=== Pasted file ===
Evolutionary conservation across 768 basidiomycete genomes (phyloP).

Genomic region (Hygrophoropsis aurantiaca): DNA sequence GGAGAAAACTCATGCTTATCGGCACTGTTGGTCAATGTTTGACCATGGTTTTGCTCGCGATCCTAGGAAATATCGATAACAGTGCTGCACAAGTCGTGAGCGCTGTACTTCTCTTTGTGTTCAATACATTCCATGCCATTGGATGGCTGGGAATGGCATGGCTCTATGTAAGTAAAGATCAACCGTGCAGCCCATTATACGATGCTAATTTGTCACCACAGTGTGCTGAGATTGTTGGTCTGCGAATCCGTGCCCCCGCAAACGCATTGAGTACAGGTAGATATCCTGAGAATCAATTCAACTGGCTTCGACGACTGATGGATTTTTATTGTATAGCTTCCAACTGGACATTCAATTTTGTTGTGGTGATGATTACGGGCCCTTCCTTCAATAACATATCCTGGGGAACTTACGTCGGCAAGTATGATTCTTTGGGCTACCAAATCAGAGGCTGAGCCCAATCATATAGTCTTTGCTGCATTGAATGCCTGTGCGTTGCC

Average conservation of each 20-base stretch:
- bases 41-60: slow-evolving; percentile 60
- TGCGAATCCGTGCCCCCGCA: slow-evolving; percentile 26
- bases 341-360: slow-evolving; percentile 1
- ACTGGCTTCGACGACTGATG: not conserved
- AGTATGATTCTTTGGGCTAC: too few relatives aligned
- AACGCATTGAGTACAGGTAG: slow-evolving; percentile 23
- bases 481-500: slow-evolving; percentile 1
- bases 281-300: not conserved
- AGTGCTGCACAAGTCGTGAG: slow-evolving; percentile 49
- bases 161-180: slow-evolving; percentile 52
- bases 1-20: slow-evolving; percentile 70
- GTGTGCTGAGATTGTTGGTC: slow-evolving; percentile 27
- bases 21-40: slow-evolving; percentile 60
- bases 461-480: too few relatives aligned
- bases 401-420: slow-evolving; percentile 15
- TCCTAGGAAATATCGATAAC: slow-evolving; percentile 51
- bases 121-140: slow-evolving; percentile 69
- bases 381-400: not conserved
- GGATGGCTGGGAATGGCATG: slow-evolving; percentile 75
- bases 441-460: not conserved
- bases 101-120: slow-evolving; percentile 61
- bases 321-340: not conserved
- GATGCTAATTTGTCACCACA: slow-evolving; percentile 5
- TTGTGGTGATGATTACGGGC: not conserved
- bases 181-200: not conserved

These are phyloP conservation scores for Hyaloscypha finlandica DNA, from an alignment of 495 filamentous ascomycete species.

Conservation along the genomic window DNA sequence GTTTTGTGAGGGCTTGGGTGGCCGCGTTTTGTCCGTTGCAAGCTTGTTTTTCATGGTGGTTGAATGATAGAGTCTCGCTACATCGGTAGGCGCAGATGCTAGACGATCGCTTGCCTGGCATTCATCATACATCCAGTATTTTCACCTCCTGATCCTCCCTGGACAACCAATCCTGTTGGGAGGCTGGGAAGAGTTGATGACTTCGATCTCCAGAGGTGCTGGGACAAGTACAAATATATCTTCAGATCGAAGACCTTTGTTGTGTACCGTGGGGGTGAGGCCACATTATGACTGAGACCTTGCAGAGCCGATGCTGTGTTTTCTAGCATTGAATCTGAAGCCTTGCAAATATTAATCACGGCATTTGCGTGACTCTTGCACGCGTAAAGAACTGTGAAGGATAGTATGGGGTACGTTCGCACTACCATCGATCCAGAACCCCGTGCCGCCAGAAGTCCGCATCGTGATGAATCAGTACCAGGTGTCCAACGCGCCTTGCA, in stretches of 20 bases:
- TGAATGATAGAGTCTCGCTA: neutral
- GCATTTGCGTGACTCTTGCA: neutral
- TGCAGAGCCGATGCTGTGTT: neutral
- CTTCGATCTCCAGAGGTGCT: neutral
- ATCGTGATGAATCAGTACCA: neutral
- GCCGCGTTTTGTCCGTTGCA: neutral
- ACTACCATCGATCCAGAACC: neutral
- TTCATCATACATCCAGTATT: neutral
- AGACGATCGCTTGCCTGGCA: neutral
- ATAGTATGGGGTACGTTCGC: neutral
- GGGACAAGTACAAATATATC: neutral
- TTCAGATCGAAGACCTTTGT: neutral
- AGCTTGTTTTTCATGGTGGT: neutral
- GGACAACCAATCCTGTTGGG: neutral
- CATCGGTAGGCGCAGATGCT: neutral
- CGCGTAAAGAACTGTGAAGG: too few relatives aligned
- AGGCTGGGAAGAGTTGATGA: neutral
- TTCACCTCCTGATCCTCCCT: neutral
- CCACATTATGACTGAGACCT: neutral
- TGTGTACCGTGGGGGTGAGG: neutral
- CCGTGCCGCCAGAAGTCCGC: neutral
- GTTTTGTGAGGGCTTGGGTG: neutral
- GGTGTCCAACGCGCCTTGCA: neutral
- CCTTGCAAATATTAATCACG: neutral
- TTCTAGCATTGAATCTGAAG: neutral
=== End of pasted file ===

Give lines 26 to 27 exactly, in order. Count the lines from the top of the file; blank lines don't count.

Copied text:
- GATGCTAATTTGTCACCACA: slow-evolving; percentile 5
- TTGTGGTGATGATTACGGGC: not conserved